Also, these signatures give complete control to the holder to decide when and what must be revealed, and follow the principles of Zero-Knowledge Proofs (ZKPs) where the holder can prove the required identity to another entity without having to reveal the identifiable data of the transaction.

BBS+Signatures in Verifiable Credentials

All these features make it a good DSS for implementing verifiable credentials. Also, a key advantage of BBS+ Signatures is that it allows a part of a verifiable credential to be shared with others.

For example, let’s say the issuer is a startup company that issues VCs containing the date of birth and address of the holder. Next, the holder wants to share the address with a verifier for a delivery process, so the holder can share a part of the VC (only the address) without sharing the date of birth. This is possible only when the verifiable credential is fragmented into multiple individual fields, each secured by a signature.

Here is an example of a VC implementation with BBS+ signature. { "@context": [ "", "", "" ], "@type": "Person", "firstName": "Jane", "lastName": "Does", "jobTitle": "Professor", "telephone": "(425) 123-4567", "email": "", "proof": { "type": "BbsBlsSignature2020", "created": "2020-04-25", "verificationMethod": "did:example:489398593#test", "proofPurpose": "assertionMethod", "proofValue": "F9uMuJzNBqj4j+HPTvWjUN/MNoe6KRH0818WkvDn2Sf7kg1P17YpNyzSB+CH57AWDFunU13tL8oTBDpBhODckelTxHIaEfG0rNmqmjK6DOs0/ObksTZh7W3OTbqfD2h4C/wqqMQHSWdXXnojwyFDEg==", "requiredRevealStatements": [4,5] } }

Each field in the VC, like the firstName, lastName, jobTitle, etc, is a separate signature and the holder has the option to pick one or more of these fields and include them in a verifiable presentation.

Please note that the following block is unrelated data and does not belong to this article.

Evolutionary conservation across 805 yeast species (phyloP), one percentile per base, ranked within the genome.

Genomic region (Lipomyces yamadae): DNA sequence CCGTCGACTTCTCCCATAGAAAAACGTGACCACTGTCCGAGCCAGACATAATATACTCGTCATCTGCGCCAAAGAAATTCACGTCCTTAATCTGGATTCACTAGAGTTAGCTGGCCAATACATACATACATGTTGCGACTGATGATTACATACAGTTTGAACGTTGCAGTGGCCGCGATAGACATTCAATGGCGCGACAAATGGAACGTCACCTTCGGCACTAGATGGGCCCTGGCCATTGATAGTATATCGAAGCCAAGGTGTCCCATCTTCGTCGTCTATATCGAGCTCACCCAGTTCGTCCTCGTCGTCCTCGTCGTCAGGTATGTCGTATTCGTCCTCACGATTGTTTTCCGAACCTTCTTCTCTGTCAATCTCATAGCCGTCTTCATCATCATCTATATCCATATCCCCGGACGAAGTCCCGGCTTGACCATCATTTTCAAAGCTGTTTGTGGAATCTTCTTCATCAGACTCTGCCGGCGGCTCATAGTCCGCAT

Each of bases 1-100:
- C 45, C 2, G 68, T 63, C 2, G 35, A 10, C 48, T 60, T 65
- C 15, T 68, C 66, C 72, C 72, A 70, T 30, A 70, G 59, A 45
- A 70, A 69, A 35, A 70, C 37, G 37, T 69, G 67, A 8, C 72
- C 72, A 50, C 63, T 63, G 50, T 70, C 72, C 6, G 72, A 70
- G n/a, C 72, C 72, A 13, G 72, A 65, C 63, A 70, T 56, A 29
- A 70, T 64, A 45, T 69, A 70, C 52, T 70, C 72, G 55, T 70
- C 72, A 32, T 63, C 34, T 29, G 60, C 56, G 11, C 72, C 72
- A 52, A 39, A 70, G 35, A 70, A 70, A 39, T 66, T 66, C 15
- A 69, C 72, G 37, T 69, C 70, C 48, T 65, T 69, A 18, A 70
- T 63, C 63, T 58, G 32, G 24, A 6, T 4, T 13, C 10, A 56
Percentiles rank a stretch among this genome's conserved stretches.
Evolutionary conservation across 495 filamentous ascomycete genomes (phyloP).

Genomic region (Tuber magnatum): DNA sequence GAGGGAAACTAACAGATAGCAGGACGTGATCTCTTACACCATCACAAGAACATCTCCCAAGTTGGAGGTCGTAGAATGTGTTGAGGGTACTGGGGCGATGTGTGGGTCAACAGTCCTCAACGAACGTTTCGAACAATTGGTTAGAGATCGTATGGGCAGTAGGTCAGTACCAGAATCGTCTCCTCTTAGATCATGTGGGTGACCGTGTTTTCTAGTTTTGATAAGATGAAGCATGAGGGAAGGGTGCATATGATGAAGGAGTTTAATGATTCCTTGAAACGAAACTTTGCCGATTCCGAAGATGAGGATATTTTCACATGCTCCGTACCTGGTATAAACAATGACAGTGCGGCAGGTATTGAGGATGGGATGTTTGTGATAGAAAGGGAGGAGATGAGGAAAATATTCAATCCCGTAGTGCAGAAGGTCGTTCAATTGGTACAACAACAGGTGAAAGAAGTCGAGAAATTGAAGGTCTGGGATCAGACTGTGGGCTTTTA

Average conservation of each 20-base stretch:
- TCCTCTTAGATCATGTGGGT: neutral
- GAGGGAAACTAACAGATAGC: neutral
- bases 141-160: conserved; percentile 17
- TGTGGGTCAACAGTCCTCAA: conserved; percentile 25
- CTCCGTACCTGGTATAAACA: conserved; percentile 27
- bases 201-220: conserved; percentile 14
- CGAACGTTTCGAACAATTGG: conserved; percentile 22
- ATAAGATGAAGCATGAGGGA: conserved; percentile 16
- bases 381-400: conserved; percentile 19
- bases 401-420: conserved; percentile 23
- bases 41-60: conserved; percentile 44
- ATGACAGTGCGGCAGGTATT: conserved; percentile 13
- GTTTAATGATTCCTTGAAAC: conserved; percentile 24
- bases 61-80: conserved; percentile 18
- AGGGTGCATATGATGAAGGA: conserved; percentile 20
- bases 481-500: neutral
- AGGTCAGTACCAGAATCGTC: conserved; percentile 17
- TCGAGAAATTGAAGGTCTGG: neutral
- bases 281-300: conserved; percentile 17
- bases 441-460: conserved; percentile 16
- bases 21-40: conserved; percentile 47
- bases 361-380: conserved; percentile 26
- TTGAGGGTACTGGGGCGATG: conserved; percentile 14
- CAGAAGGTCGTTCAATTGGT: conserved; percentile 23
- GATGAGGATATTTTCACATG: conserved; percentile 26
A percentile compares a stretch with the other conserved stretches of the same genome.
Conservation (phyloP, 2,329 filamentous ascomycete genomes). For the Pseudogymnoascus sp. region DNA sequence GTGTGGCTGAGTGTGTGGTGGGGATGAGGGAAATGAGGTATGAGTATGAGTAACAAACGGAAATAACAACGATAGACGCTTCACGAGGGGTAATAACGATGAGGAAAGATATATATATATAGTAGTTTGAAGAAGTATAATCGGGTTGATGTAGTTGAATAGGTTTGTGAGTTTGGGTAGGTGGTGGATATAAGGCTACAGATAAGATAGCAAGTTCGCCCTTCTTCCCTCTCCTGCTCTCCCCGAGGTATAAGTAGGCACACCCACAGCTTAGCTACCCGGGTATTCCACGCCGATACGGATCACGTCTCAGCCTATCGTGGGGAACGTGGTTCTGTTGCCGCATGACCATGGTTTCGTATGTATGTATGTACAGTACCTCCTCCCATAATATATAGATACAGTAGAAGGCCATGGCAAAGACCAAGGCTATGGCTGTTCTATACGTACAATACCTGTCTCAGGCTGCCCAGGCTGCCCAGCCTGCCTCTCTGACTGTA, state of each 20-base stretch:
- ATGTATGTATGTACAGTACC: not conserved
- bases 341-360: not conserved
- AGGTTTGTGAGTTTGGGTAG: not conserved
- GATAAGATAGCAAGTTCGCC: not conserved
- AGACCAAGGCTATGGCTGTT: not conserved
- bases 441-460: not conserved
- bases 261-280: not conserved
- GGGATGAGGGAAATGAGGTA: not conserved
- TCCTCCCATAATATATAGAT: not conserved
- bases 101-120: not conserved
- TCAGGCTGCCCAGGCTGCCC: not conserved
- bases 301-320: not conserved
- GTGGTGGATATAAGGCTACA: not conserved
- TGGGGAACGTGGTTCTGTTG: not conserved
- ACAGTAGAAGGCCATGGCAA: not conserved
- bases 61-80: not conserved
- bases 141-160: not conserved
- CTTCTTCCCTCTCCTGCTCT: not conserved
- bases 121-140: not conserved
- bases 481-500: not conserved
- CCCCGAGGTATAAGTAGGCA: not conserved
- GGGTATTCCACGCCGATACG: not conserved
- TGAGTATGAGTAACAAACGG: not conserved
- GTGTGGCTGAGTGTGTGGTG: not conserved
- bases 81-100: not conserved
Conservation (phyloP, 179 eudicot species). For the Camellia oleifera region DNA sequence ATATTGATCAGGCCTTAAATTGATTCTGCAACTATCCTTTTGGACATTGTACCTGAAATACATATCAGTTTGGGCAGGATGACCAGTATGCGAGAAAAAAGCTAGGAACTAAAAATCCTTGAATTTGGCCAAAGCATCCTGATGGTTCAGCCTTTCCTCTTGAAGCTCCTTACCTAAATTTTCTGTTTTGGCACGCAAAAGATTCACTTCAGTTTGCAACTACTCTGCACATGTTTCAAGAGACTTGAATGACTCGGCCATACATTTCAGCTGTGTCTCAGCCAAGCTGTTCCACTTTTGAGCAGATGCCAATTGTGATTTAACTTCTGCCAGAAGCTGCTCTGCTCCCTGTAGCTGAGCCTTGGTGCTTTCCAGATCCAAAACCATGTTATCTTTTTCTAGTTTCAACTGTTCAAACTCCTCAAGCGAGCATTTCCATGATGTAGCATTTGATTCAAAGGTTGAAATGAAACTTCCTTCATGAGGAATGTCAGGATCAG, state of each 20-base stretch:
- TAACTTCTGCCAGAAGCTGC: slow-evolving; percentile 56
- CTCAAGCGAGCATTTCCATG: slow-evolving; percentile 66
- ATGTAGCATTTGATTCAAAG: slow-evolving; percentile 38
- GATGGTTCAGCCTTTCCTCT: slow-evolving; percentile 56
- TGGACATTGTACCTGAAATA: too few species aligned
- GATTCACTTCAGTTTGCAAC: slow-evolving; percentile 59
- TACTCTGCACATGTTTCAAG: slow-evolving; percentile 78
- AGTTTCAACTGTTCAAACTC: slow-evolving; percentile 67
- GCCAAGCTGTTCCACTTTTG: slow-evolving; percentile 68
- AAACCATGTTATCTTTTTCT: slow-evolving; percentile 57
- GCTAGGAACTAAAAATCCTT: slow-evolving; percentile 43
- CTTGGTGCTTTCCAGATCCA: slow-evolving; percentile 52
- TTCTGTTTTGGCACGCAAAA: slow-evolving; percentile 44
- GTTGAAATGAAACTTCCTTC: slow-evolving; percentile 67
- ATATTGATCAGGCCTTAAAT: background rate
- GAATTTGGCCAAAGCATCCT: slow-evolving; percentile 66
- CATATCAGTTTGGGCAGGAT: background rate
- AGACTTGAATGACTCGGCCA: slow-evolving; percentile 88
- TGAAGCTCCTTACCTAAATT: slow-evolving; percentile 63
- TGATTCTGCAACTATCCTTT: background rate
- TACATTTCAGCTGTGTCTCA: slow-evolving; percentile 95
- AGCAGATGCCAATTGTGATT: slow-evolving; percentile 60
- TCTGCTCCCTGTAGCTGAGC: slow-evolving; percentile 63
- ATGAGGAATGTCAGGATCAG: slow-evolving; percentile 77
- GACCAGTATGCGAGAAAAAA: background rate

This example can be extended to any of the real-world VC use-cases and PoCs from Affinidi’s Hackathon.

In fact, this ability to share just the required information follows the principle of ZKP and is a secure way for the holder to safely share what’s required to the concerned verifier. At the same time, note that BBS+ signatures are not identical to ZKPs as there’s an option to fragment and reveal just some parts of the VC.

In this sense, BBS+ signatures are selective disclosures controlled completely by the holder where every field in the VC has a signature. Hence, the VC itself becomes a compilation of individual signatures, one for each field.

Affinidi’s Implementation of BBS+ Signatures

At Affinidi, we have implemented the BBS group signature schema on our tech stack to give holders the flexibility to build a presentation with only the required fields from a credential. These fragments are cryptographically verifiable as they are signed by the BBS+ signature.

With this, Affinidi supports both BBS+ and other states/keys that are identity-capable, so developers can decide which one to use. This opens a lot of opportunities for developers to use the signature keys that are most conducive for their business through our tech-stack.

Reach out to us on Discord to build VC-based applications using our tech stack.

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The information materials contained in this article are for general information and educational purposes only. It is not intended to constitute legal or other professional advice.